In several embodiments, bacteria from the Pediococcus genera are used. Depending on the embodiment, the bacteria can be selected from one or more of the following Pediococcus species: P. acidilactici, P. cellicola, P. claussenii, P. damnosus, P. ethanohdurans, P. inopinatus, P. parvulus, P. pentosaceus, and P. stilesii. Combinations of one or more of these species and or subspecies are used, in certain embodiments.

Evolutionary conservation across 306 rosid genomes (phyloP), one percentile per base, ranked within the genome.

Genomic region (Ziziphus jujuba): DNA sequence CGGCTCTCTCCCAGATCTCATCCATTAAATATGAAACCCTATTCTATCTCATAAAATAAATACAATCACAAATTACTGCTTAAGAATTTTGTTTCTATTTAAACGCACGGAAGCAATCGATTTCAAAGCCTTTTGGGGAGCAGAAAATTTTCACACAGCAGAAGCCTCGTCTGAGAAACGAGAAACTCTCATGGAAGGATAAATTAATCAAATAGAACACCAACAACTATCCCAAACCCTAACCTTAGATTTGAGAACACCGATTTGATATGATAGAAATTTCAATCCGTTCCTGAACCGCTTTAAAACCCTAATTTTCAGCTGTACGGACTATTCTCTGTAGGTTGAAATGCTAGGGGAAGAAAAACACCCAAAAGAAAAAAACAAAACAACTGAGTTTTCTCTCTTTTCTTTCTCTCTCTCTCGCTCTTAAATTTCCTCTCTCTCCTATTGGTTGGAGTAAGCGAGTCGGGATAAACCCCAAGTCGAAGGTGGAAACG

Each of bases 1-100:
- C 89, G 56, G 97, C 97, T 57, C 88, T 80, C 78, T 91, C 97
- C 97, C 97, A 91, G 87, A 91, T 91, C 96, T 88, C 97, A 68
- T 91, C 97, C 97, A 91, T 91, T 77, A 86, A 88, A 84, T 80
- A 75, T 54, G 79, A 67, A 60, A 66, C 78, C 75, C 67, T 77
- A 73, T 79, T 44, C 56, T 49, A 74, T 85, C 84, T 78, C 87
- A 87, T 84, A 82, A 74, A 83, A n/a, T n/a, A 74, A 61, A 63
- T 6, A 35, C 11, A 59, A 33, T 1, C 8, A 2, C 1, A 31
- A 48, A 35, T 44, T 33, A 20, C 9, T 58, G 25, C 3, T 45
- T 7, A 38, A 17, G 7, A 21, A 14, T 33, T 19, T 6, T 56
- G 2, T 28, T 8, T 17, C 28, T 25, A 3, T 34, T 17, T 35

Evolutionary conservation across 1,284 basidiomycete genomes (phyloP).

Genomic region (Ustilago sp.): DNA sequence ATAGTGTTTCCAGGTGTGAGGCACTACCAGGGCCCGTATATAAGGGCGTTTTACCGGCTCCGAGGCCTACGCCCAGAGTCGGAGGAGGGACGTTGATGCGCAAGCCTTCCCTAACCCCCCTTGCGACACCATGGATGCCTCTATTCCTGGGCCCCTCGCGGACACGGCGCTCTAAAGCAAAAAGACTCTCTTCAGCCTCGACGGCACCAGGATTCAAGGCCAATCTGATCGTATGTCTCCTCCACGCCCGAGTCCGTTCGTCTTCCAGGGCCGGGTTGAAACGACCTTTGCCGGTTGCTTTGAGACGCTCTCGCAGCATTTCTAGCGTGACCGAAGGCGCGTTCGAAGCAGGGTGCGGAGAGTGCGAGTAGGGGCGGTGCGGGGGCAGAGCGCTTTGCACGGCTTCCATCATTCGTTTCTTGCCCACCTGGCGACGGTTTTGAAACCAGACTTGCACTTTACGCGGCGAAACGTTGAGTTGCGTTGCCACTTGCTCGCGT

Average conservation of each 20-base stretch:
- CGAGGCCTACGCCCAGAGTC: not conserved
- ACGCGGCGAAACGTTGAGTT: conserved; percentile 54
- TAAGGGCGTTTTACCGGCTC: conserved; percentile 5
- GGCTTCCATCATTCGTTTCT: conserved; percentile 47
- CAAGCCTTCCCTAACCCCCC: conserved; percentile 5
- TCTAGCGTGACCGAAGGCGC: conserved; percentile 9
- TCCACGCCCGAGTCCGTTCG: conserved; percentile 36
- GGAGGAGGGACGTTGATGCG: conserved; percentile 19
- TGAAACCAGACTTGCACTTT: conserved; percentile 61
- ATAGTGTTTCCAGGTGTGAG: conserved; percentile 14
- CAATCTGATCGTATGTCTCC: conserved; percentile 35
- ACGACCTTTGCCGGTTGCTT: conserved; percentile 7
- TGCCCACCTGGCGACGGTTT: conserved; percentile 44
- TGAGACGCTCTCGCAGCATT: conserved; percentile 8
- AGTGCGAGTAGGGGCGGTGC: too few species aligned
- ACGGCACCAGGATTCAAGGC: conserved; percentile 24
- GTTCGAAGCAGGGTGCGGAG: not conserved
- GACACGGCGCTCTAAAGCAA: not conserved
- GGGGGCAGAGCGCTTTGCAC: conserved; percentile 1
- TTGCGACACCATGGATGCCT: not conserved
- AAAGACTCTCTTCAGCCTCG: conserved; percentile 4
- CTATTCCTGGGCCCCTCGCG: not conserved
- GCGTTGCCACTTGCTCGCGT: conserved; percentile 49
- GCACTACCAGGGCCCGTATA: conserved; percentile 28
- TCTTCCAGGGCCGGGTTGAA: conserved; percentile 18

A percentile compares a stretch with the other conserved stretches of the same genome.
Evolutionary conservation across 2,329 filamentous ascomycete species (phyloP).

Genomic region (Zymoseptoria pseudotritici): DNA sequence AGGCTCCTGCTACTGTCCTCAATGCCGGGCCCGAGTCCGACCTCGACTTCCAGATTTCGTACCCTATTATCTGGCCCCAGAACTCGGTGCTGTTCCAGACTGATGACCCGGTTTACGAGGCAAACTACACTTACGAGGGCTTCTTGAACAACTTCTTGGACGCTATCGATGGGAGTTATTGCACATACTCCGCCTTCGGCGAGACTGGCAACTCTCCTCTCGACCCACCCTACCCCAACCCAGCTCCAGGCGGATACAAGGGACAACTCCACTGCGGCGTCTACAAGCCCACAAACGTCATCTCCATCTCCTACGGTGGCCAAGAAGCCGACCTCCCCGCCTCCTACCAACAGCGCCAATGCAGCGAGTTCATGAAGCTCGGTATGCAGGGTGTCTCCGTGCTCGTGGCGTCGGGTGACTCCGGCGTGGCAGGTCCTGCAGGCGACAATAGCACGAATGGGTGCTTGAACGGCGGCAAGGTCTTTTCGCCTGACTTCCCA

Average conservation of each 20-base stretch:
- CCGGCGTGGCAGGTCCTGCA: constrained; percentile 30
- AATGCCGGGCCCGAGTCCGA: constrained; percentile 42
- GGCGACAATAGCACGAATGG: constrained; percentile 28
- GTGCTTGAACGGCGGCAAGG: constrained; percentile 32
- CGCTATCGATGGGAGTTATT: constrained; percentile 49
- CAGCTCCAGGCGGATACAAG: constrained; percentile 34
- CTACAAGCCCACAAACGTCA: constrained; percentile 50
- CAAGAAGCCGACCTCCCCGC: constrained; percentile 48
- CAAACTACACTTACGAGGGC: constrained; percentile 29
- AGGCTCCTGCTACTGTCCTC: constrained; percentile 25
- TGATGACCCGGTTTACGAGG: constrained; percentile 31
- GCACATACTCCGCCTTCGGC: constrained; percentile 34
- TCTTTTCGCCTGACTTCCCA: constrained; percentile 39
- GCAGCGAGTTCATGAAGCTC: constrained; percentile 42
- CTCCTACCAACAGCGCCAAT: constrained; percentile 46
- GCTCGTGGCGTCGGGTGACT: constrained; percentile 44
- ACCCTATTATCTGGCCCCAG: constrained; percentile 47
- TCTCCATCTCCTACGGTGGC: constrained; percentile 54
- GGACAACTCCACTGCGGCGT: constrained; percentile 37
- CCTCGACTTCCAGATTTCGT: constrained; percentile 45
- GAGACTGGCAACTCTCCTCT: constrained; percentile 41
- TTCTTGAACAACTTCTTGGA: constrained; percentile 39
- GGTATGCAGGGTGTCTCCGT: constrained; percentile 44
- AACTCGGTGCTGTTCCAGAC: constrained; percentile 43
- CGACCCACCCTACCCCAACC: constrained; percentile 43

In several embodiments, the initial amount of the non-pathogenic microorganism (or combination of multiple types of microorganism) ranges from about 1 colony forming unit (CFU)/gram of food to about 1×108 CFU/gram of food. In several embodiments, the inoculum of non-pathogenic microorganism(s) ranges from between about 1 to about 10 CFU/g, between about 10 and 100 CFU/g, between about 100 and about 1000 CFU/g, between about 1000 and about 1×104 CFU/g, between about 1×104 and about 1×105 CFU/g, between about 1×105 and 1×106 CFU/g, between about 1×106 and 1×107 CFU/g, between about 1×107 and 1×108 CFU/g and overlapping ranges thereof. In foods that may be particularly susceptible to contamination with pathogenic microorganisms that are acid-sensitive, greater inoculum concentrations may also be used.